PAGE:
Even more intriguingly, we never actually see Rumi clearly throughout the story. We hear her over the phone a few times, but on the one occasion Kano actually manages to find some time to speak with her father, she just happens to be off-screen in the toilets. Who is Rumi? Is she really Masami Nagahama — and if so, does it matter to Kano, who clearly loves her for who she really is, rather than who the world and the tabloids think she is?
Achi’s narrative, in contrast to Kano’s, takes a more contemplative, almost nostalgic tone — though there’s also a slightly light-hearted angle to it all, too; were it not for some of the more violent things that happen throughout the narrative, I’d even go so far as to say that there’s almost a “children’s book” feel to some of it.
We hear about Achi’s love for Shibuya and its surroundings; we hear about how he is socially conscious and picks up rubbish around the neighbourhood for no other reason than he feels it’s the right thing to do; we learn that Achi isn’t especially bright or well-educated, but he consistently means well.
The “children’s book” angle on some of Achi’s narration is actually rather fitting with this latter aspect of his personality. In many respects, Achi is rather child-like; despite the fact that he grew up as a street punk and part of a struggling single-parent household, there’s a certain innocent quality about him that makes him rather endearing. And this is particularly brought to the forefront once he starts interacting with Hitomi, with whom he escapes after the police’s initial attempts to capture the kidnapper don’t quite go according to plan.
Over the course of the story as a whole, we see an Achi who, despite a somewhat gruff, determined exterior — a relic of both his gang leader past and a desire to grow up self-sufficient after his mother’s death — most definitely has a soft centre, and is absolutely willing to entertain the possibility of making someone an important part of his life. He goes well out of his way to help Hitomi, even before he realises and acknowledges his feelings for her; he initially justifies his actions through a promise he once made to his sickly sister Suzune, who is hospital-bound with a serious heart condition.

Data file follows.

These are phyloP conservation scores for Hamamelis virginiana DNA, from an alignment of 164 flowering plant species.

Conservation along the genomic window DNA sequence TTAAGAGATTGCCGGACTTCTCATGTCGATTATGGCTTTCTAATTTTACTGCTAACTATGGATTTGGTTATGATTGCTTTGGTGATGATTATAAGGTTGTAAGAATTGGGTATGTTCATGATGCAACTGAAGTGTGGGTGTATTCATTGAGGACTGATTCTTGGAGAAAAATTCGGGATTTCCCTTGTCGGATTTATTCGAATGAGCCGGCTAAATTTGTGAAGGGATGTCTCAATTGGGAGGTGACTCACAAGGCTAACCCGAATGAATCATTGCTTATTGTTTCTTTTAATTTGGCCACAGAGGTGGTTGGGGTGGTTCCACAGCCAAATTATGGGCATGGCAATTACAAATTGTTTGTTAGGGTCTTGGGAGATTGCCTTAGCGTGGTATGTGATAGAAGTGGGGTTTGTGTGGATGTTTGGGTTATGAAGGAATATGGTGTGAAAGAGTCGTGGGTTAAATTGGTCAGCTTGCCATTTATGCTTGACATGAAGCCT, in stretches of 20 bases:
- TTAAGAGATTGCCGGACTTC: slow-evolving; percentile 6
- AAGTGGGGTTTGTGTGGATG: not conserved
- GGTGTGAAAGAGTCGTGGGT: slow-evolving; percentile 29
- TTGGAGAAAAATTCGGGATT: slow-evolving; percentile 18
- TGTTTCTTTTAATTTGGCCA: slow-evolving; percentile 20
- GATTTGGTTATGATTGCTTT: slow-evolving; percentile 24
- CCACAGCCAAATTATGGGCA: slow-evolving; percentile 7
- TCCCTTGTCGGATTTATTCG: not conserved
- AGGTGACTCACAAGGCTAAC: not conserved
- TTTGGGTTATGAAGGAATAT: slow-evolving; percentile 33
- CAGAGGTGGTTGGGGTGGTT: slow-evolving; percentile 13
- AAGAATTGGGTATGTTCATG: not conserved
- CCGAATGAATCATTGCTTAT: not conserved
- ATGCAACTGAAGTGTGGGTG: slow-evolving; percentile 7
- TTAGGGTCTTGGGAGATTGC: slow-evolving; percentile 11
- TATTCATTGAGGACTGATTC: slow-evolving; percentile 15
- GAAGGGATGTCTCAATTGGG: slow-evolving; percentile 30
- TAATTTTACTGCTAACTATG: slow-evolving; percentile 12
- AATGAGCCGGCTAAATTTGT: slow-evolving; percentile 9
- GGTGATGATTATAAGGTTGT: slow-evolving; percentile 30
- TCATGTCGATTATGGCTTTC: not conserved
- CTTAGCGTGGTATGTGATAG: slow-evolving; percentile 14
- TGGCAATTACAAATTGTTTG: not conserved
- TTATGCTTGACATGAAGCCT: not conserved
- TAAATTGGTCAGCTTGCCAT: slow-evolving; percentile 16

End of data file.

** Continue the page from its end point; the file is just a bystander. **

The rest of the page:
“If you’re going to help someone,” she once said to him, “make sure you see it all the way through to the end. No calling it quits partway through.” Achi took these words to heart, and sees Hitomi’s precarious situation — on the run from an apparent gang of kidnappers and seemingly being hunted down by a mysterious assassin with a cane — as an ideal opportunity to fulfil this promise. And indeed, he demonstrates his devotion — initially to his promise and subsequently to Hitomi — pretty consistently over the course of the complete narrative.
Hitomi’s importance to Achi is apparent even before he admits it to himself. It’s not quite a love-at-first-sight sort of situation, but he is smitten with her almost immediately — so much so that he clearly lets his guard down around her quite frequently, with this most commonly being demonstrated when he attempts to come out with some sort of saying that he’s obviously not completely familiar with, and inevitably gets it wrong.
That’s not all, though; through his deepening relationship with Hitomi, we come to learn more about Achi’s past: his background as the leader of the “S.O.S” gang, the circumstances of him abandoning this position, how he feels about the direction the gang has seemingly taken since his departure, and the reasons why he does the things he does.
His story is as much about him learning to answer that question “who am I?” as it is about the main overarching narrative. And through this aspect, ultimately Achi becomes one of the most sympathetic characters in the whole cast; while there isn’t a single “true protagonist” in 428: Shibuya Scramble, probably the closest we get to that is Achi, since throughout his own personal journey he comes to play a key role in pretty much everything that is unfolding.
Once past the first chapter, the overall narrative opens up with the other leading cast members, and between them we start to see some very different stylistic treatments. Probably the biggest contrast to Kano’s energetic cop thriller and Achi’s personal tale of self-understanding is that of Kenji Osawa, father of Maria and Hitomi and a man struggling to process the situation.